My friend Darren Herman helped me think about this post. He sent me this deck along with some thoughts. This slide from Darren's deck is a good place to start this discussion:
It is true that the vast majority of consumer web apps have been and continue to be monetized with advertising. On mobile that is less true, but becoming more true every day.
There are all sorts of ways to generate advertising revenue online. Here are the entries under the advertising category in our revenue model hackpad:
This list is most certainly not exhaustive but it does cover the most common advertising approaches and you can see how many there are on the Internet. There has been a lot of innovation in this sector in the past 18 years since the first banner ads were created and sold.
The famous Luma Partners slide shows just how complex the online ad market has become over time.
And this market map is by no means exhaustive either. Online advertising is a big and complicated business.
I would break up advertising into two big buckets; ads that are sold and ads that are bought. The first is a relationship business, requires a direct salesforce or a salesforce that you can tap into, and will bring a higher revenue per impression in most cases. The latter is a data business, automated by machines and software, is a volume game and will bring a lower revenue per impression in most cases. Much of the online advertising market is moving inexorably toward the latter category, for good and bad.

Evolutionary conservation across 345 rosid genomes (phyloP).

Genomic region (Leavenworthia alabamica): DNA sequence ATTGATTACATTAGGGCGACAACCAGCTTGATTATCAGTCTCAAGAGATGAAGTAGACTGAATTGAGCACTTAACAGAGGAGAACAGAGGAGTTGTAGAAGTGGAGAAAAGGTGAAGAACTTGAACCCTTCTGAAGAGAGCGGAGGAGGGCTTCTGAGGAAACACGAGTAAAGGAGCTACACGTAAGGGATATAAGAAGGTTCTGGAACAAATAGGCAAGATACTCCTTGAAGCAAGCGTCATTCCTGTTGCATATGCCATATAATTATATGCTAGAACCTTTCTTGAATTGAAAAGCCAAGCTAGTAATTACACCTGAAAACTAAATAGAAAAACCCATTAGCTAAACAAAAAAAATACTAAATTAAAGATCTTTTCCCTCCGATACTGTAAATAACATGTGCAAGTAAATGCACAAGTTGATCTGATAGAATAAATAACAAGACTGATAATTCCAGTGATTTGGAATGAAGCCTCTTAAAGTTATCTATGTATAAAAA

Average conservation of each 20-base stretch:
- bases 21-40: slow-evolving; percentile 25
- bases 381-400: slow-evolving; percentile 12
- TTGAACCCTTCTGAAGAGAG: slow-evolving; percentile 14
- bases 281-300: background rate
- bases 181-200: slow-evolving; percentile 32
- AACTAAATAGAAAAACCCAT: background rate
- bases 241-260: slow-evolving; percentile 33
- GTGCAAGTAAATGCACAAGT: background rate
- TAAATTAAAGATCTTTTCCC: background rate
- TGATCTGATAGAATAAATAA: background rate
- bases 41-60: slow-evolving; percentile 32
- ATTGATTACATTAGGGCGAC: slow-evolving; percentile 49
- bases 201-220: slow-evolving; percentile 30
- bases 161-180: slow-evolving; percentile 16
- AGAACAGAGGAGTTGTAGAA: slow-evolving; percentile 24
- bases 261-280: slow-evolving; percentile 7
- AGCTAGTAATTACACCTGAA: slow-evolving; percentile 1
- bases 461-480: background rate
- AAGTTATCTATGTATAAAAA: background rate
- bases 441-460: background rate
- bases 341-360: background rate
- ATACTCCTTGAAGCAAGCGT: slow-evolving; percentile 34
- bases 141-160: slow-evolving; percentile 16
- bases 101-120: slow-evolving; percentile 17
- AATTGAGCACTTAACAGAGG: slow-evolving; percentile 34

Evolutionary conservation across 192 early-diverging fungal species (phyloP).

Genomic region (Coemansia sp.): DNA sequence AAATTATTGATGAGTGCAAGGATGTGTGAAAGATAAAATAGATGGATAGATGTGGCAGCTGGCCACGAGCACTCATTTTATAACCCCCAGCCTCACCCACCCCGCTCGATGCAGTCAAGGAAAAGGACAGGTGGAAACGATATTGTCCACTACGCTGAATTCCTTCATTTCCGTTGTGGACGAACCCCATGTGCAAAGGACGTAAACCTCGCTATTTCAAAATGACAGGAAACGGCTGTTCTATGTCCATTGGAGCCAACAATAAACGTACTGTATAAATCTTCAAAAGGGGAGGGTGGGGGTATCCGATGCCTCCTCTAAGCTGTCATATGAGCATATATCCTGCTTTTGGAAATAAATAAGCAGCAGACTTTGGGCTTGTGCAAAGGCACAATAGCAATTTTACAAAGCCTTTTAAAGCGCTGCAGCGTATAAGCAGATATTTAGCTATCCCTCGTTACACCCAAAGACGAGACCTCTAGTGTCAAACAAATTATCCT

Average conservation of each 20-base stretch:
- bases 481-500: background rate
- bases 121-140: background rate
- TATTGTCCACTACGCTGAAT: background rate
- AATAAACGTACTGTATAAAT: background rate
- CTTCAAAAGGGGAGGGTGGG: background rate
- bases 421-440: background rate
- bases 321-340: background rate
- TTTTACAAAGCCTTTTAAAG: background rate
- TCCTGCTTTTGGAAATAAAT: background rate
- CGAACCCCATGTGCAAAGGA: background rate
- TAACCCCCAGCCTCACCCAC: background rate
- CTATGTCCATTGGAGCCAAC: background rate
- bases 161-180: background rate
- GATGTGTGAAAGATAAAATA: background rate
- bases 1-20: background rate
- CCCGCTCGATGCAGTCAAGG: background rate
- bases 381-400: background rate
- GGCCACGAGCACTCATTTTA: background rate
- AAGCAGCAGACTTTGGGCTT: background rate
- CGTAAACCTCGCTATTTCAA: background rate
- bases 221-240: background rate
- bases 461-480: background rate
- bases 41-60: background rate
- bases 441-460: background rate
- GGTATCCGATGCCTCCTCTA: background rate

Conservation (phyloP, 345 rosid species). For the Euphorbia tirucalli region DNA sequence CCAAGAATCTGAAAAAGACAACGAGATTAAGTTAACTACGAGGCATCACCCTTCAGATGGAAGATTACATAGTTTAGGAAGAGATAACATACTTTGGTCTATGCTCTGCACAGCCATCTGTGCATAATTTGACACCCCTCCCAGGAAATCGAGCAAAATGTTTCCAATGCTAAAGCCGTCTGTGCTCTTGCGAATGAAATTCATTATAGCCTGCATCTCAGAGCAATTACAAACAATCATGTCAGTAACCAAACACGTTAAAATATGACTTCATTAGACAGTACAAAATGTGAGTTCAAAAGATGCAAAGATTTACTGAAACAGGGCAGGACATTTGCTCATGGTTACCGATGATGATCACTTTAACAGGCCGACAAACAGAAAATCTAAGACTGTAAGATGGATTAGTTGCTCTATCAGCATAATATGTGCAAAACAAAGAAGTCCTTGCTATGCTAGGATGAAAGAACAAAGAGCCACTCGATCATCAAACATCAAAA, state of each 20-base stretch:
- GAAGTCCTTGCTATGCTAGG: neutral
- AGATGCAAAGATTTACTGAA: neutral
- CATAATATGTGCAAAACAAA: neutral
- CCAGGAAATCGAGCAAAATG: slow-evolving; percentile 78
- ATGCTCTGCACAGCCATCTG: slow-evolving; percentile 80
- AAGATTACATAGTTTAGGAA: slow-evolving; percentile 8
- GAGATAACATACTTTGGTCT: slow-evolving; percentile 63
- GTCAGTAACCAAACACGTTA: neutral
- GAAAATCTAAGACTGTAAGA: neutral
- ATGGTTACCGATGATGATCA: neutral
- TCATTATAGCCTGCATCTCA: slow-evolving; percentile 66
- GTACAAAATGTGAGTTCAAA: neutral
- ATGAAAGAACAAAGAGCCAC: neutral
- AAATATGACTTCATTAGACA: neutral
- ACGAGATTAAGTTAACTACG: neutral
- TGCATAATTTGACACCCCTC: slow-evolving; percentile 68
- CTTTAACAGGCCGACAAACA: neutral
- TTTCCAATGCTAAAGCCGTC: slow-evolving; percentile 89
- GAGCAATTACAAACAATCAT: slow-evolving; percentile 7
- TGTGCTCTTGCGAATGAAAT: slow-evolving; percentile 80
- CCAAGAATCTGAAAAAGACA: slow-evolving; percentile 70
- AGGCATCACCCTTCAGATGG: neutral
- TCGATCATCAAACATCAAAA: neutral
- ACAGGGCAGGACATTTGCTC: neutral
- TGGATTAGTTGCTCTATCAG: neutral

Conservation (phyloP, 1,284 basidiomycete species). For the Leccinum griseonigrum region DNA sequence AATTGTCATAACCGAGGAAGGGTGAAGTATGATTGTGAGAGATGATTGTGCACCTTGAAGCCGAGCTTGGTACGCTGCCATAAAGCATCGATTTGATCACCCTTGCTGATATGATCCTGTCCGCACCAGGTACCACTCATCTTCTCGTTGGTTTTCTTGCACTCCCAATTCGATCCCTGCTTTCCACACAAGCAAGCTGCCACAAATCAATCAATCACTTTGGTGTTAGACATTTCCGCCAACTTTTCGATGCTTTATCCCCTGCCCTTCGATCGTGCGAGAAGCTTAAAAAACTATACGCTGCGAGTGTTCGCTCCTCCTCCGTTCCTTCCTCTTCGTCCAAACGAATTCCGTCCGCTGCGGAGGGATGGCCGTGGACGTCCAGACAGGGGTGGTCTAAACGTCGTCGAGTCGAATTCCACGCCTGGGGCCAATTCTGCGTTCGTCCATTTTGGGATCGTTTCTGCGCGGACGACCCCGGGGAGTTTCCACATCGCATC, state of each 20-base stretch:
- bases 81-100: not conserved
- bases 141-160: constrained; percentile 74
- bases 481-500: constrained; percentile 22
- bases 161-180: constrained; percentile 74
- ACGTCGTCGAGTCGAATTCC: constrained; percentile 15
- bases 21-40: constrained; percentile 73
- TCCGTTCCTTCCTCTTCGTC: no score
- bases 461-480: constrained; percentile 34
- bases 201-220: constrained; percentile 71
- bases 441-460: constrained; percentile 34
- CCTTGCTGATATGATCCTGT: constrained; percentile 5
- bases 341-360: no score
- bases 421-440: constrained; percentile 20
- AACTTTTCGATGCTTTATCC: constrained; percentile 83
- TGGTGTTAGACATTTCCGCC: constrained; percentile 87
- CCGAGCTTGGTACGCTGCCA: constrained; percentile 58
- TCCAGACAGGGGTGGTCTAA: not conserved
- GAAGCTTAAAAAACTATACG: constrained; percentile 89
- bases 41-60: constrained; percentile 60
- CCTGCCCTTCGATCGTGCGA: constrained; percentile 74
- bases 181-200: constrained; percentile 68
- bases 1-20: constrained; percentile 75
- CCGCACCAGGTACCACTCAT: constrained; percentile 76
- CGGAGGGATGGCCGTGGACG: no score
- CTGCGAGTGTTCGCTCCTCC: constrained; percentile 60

The reaction to this move away from high value "brand" advertising to commoditized and programmatic advertising is native ad formats and advertising models. I have written about native advertising at AVC before and am a big fan of this approach. Examples of native advertising are promoted tweets on twitter and radar and spotlight on tumblr. In both examples, the ad unit is the same atomic unit of content as the users create in the service. I think we will see more and more of this as the value of the impression is driven lower and lower in the programmatic model.
When you think about an advertising revenue model, you need to think about one of two things; scale or niche. Scale means hundreds of millions of impressions a month or more. Niche means a valuable audience that advertisers will pay a premium for. But even if you are going for the niche approach, you will still need to have a lot of impressions. Here is why:
Advertising is sold many ways, including:
CPM: Cost per thousand impressions
CPE: Cost per engagement
CPA: Cost per acquisition
CPC: Cost per click
Sponsorship: Fixed cost for a fixed program
[thanks to Darren for that list. I took it directly from his email to me]
With the possible exception of Sponsorship, all of these methods will converge to the same number. For example if you sell a click for $1/click, and one out of every hundred page views turns into a click then you are selling a page view for $1/100 (1 cent), and that turns into a $10 CPM (10/1000).